Meanwhile, back at the ranch...

…or, Something to keep you busy over the weekend…

…or, The Past Fortnight in the Theoblogosphere.

So, I’m putting this post up a day early because this year’s Karl Barth conference at Princeton Theological Seminary begins this Sunday. I’ll be there, and I look forward to doing some good mingling with folk while taking in some good lectures. It is not inconceivable that this will be my last Barth conference for a bit, so it will be a little bittersweet. In any case, I’ll try to blog it a bit. Also, if you're planning to be at the conference but haven't told me to keep an eye out for you yet, please do!

In any case, a funny thing happened when I finally got a teaching job, namely, I began reading the Chronicle of Higher Education. So I’ll begin with some interesting stuff from them:

  • The Value of a Humanities Degree - Six students weigh in on what their humanist studies mean to them as they move into the job market.
  • What We Take With Us - reflections from a retiring professor concerning the meaning of his life as an educator. I found this very interesting as one who is only just beginning such a life.
  • Tired of Writing for No Money - If you haven’t gotten the news that traditional tenure-track positions are getting rarer by the day, you might want to reflect on the significance of such information. As part of this trend, institutions of higher education are moving toward alternative employment models. The author of this piece finds himself in such a situation, where his job security does not depend upon publication in peer-reviewed journals in the same way that it might have a few decades ago. This gives him some interesting perspective on the practice of professional publication.
  • On Deadlines and Dead Grandmothers - An educator reflects on the relationship between professors and students, on the tenuous authority involved, and on the proper place for empathy.
  • Are Tutors the Academic Equivalent of Steroids? - This exploration is related to current admissions policies. Where once elite schools blatantly admitted only the moneyed and their progeny, this article notes that they continue that practice today although under a guise of meritocracy since it is the moneyed who can afford to provide their progeny with tutors to inflate their academic achievements. While we’re on the subject, we should talk about whether or not coffee or other caffeine consumption is similar to the use of steroids…

Now, for the usual assortment of interesting links:

Special mention:

  • Christina Busman, a doctoral candidate here at PTS (wow, can’t use that phrase much longer…), provides a two-part review of David Fitch’s work, The End of Evangelicalism. Part 1, and Part 2.
  • R. R. Reno recently published a piece in First Thing, entitled The Preferential Option for the Poor. A friend and I considered writing a response at the time of publication. Despite recognizing that a response was needed, we declined based on the sheer scatterbrained-ness of Reno’s article and the amount of other work already sitting on our plate. Thankfully, others were not deterred. Dan over at the blog, On Journying with those in Exile, has provided a penetrating response: R. R. Reno’s “Preferential Option for the Poor.” Be sure to read it, but you could skip reading Reno’s piece itself.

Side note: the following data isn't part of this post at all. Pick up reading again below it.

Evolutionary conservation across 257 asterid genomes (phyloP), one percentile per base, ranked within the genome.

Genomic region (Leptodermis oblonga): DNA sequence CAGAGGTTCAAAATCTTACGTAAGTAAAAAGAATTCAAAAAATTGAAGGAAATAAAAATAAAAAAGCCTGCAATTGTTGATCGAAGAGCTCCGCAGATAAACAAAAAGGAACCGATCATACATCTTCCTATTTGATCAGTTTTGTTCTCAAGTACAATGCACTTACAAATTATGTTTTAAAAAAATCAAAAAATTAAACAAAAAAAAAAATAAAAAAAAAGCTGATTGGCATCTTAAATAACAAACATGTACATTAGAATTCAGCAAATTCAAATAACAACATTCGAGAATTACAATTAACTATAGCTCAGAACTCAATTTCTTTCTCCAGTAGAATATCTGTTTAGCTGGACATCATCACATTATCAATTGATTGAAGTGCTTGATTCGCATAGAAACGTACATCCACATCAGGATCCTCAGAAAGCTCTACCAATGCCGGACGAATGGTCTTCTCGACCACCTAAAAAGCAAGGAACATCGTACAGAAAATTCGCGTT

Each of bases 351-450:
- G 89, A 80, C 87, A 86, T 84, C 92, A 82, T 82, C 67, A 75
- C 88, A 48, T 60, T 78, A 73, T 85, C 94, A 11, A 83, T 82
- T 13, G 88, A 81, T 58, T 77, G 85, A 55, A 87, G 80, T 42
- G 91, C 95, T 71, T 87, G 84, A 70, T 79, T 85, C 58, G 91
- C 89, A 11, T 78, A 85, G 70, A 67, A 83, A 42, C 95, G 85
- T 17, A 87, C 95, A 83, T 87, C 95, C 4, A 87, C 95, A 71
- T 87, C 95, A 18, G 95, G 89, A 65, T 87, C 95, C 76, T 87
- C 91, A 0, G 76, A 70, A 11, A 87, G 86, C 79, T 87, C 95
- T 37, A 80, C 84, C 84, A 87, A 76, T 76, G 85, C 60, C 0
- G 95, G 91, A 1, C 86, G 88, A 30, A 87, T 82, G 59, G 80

Here are a couple links just for fun:

  • Google Exodus - A depiction of what the Exodus might have looked like in a Web 2.0 world.
  • PhD Movie Trailer - I’ve been reading the PhD Comics strip for a while, and now some enterprising students have created a PhD Comics movie. View the trailer through the link, and then surf around a bit to learn how to schedule a screening of the movie at your institution of higher education.

Whew! If all that isn’t enough…you might consider checking out the serive,, which provides a cloud and file synchronization service that makes using multiple computers a breeze. I’ve been using it for a couple of months now and it has been great. If you decide that you would like to try it, send me an e-mail (derevth [at] gmail [dot] com) and I’ll get you an invitation – that way, I get a little extra space for free! But if you would rather delve into the riches of DET’s archives, I recommend my reading guides for Barth, Calvin, and Torrance.



Derek said…

Two Things:

1) Thanks for linking to my summer project, really appreciate it. Hoping to start getting posts rolling in the next couple days.

2) More importantly, congrats on the teaching position at Lindenwood! I wish you much success in Missouri! If you ever have to cross the border in my homeland (Kansas), I can help you with the lay of the land ;)

Popular Posts

Abortion, Authoritarian Self-Deception, Evangelicals, and Trump: a collected Twitter essay from Christopher Stroop

Reversing Theology—A Personal Reply to Torres and Roberts, by David Congdon

"Jesus was a failure" - an anonymous missive on the possibility of faith in the modern world

Ents, Hobbits, and Salvation in the Shadow of Charlottesville: David Roberts on "The God Who Saves"

God Saves Us from Ourselves for Others: Juan C. Torres on "The God Who Saves"